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The ins and outs of gluten-free packaging

January 27, 2014
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Celiac disease and gluten allergies are life-altering conditions that affect roughly 3 million Americans, disturbing their well being and forcing them to drastically change their diet. As a result, food manufacturers are learning the importance of gluten-free packaging for their specialty items. For those who have celiac disease or an allergy to gluten, grocery shopping is a serious undertaking that involves reading ingredient lists and nutritional information for nearly every item that makes it into the cart.

Just last year, the U.S. Food and Drug Administration set a new standard for “gluten-free” labels, aiming to make grocery shopping easier for those affected by celiac disease or anyone looking to adopt a gluten-free diet. Here’s a look at the additional requirements and design elements you should keep in mind to make sure your gluten-free products are packaged safely and correctly.

The FDA’s regulations cover foods labeled “without gluten,” “free of gluten,” “no gluten,” and “gluten-free.” Under the new FDA rule, a “gluten-free” label means that the food with that label contains either no gluten at all, or such a trace amount that only a very small number of people would get sick as a result of ingesting the food. Foods that cannot include this label on their packaging are foods with any whole grains or gluten-containing grains, such as spelt wheat. Likewise, foods that include grains that are refined but still contain gluten, like wheat flour, cannot be labeled as gluten free.

Foods that can make the gluten-free claim and be labeled as “gluten-free,” on the other hand, are any foods with gluten-containing grains that have been refined so that gluten is no longer present, as long as the food contains less than 20 parts per million of gluten. An example of this is wheat starch. Foods that use the label also must not contain gluten from cross contact with gluten-containing grains.

As you may expect, goods with no inherent gluten in their ingredients may use the label but are not required to. This may not seem like too big of an issue, but there are implications to consider. Inherently gluten-free foods, like raw carrots or grapefruit juice, for example, are normal purchases for every grocery shopper and not just those looking for gluten-free foods. Introducing a “gluten-free” sticker could deter the regular grocery shopper from a purchase, even though there has been absolutely no change to the product. If the shopper sees the new label, he may think he is getting a product that isn’t as good as the normal one, similar to some of the connotations that go along with “fat free” or “low sodium” labels. If you choose to utilize the gluten-free label, there are design-related solutions that could help with this complication.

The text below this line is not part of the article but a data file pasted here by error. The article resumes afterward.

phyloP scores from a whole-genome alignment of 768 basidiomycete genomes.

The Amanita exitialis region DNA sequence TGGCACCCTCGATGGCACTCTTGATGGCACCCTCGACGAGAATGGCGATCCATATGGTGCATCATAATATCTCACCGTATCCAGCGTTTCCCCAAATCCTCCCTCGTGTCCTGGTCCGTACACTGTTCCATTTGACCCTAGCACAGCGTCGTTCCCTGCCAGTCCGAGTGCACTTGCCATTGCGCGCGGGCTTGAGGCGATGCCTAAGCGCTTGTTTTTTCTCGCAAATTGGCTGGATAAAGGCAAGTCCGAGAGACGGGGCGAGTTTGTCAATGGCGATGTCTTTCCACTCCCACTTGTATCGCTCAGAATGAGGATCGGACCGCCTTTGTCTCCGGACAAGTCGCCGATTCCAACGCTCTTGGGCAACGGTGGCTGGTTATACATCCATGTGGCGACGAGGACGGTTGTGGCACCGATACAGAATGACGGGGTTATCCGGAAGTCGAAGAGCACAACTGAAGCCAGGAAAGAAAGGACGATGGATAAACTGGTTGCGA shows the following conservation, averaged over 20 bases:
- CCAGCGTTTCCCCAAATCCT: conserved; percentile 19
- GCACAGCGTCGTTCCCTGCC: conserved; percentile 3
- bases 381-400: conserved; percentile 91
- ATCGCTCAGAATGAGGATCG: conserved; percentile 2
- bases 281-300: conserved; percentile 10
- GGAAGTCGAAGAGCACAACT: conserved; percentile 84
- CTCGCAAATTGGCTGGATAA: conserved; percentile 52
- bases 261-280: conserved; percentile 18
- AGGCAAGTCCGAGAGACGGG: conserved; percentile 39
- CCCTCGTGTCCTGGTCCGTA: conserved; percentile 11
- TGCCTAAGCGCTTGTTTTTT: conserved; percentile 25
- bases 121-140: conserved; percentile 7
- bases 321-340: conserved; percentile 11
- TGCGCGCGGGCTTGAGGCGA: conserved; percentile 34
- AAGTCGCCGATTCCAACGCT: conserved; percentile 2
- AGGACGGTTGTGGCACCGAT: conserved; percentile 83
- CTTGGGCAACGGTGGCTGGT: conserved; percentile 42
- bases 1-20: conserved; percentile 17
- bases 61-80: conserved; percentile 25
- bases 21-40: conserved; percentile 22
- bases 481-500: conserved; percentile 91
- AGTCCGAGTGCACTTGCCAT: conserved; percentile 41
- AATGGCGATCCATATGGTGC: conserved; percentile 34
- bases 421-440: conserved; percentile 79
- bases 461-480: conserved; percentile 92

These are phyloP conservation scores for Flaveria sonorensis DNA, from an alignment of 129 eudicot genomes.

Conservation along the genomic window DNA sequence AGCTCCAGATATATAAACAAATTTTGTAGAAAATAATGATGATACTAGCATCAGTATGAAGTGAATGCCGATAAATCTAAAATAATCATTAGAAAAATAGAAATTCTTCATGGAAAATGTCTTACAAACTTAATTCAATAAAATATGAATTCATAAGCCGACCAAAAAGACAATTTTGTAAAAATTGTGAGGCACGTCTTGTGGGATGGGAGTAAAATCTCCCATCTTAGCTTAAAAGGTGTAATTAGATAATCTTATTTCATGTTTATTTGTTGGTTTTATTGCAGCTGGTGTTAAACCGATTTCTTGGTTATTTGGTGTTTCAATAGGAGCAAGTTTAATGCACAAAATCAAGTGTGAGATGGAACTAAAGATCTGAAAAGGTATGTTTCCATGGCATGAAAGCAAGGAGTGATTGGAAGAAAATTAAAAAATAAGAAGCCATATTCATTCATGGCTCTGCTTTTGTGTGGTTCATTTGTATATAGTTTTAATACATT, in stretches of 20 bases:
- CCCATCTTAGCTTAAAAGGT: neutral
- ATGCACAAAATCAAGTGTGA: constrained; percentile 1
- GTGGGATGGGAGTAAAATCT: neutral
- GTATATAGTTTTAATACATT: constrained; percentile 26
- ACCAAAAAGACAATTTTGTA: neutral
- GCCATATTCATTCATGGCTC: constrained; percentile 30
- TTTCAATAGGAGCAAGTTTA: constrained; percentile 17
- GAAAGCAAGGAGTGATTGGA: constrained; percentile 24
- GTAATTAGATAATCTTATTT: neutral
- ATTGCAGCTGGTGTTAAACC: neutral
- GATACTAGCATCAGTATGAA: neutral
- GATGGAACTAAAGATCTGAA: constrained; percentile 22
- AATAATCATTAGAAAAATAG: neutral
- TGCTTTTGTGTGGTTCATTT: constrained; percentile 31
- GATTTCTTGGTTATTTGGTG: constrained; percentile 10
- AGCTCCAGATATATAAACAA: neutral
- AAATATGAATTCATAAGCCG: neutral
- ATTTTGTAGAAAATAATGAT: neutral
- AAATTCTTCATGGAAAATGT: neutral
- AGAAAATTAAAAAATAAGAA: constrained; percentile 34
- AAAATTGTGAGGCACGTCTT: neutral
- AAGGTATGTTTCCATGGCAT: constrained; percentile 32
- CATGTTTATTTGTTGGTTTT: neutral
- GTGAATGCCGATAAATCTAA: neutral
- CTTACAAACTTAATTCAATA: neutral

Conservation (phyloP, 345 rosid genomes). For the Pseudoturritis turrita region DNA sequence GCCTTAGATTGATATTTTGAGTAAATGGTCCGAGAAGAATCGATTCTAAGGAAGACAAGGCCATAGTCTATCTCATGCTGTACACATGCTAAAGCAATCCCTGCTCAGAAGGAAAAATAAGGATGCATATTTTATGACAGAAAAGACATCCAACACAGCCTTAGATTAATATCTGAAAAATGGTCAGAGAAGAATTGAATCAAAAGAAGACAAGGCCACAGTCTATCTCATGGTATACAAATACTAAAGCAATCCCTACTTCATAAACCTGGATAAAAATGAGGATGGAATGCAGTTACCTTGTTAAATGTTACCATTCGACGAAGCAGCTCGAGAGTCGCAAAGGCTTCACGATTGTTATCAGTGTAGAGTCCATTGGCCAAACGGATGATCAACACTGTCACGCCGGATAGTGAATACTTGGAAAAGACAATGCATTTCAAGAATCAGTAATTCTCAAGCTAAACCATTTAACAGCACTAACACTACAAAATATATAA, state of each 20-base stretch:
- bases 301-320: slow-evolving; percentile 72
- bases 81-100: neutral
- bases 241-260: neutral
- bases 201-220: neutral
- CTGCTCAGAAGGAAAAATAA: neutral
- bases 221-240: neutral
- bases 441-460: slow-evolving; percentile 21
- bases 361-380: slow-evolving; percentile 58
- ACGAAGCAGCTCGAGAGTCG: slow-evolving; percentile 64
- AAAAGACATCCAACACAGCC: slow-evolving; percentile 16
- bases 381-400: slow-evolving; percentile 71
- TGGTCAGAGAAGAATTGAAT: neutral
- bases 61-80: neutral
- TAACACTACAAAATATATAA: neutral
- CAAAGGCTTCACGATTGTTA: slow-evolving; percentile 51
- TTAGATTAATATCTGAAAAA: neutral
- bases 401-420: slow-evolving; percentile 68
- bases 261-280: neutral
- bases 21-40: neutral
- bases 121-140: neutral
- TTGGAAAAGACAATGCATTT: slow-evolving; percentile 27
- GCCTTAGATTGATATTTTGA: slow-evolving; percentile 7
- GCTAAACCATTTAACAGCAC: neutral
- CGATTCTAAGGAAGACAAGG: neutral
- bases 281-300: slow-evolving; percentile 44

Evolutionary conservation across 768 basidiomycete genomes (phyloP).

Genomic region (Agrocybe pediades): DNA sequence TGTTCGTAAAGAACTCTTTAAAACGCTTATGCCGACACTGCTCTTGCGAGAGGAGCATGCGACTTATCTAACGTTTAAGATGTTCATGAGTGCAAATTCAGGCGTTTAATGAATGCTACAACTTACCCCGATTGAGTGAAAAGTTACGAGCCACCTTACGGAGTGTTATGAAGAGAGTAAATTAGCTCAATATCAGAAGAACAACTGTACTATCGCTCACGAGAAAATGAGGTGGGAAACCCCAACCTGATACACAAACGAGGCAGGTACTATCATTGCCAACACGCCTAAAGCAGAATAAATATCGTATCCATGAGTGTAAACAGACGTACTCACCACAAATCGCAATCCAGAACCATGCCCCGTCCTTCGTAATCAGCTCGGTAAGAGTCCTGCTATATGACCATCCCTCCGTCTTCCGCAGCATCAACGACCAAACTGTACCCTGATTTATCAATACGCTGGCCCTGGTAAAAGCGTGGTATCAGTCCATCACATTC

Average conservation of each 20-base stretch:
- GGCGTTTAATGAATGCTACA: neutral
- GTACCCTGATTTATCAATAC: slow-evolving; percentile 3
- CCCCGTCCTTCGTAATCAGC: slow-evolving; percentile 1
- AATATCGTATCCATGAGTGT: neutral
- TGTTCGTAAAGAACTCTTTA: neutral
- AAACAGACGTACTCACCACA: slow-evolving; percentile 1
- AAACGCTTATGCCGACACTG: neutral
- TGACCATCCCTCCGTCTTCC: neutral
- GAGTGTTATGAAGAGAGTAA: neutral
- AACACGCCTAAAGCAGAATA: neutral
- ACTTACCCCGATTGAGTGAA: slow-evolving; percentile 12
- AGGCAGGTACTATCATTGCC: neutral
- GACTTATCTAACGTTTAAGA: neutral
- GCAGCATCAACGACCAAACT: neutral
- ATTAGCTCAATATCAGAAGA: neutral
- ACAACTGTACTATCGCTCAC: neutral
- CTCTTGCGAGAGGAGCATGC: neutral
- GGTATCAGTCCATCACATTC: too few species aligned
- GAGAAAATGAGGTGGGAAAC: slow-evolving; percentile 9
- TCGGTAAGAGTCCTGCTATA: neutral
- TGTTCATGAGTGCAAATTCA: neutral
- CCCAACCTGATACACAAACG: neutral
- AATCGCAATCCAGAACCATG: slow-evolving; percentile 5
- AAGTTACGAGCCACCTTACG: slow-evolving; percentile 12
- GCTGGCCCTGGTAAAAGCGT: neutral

As far as design is concerned, consider creating a series of labels that denote certain types of food, which will make gluten-free shoppers’ lives a bit easier without deterring regular shoppers. They could be small and subtle, but making them standard and recognizable across your brand will make them easy to spot for those who need to know about gluten content. Take, for instance, Trader Joe’s dietary lists and guides, which illustrates the labeling conventions used in Trader Joe’s stores. Their list has icons denoting vegan, kosher, vegetarian, quick meal, fat free and low sodium products in addition to their “No Gluten Ingredients Used” label. With knowledge of these labels, shoppers know exactly where to look and what to look for when they need gluten-free food.

Packaging and preparation are two more areas of concern, because keeping gluten-free foods away from other foods or ingredients with gluten is essential to keeping your foods below the threshold of 20 parts per million. Doing so extends from manufacturing all the way to blending, mixing and packaging. When packaging gluten-free food, it’s important to remember that cross contact is a possibility — and it doesn’t take much. Just as restaurants are required to prepare gluten-free options in a separate kitchen, it may be wise to consider a completely different facility for packaging your gluten-free items.

The plight of the gluten-free shopper is one of grocery-shopping inconvenience, but it is rooted in a serious, life-altering condition. The FDA is taking steps to make things easier for gluten-free shoppers. Keeping in mind the labeling, design and packaging tips here, you can do the same.

About the author:

 Chris Bekermeier is Vice President, Sales & Marketing, for PacMoore, headquartered in Hammond, Indiana. PacMoore is one of the leading certified gluten free food manufacturers focused on processing dry ingredients for the food and pharmaceutical industries. Its capabilities include blending, spray drying, re-packaging, sifting, and consumer packaging.

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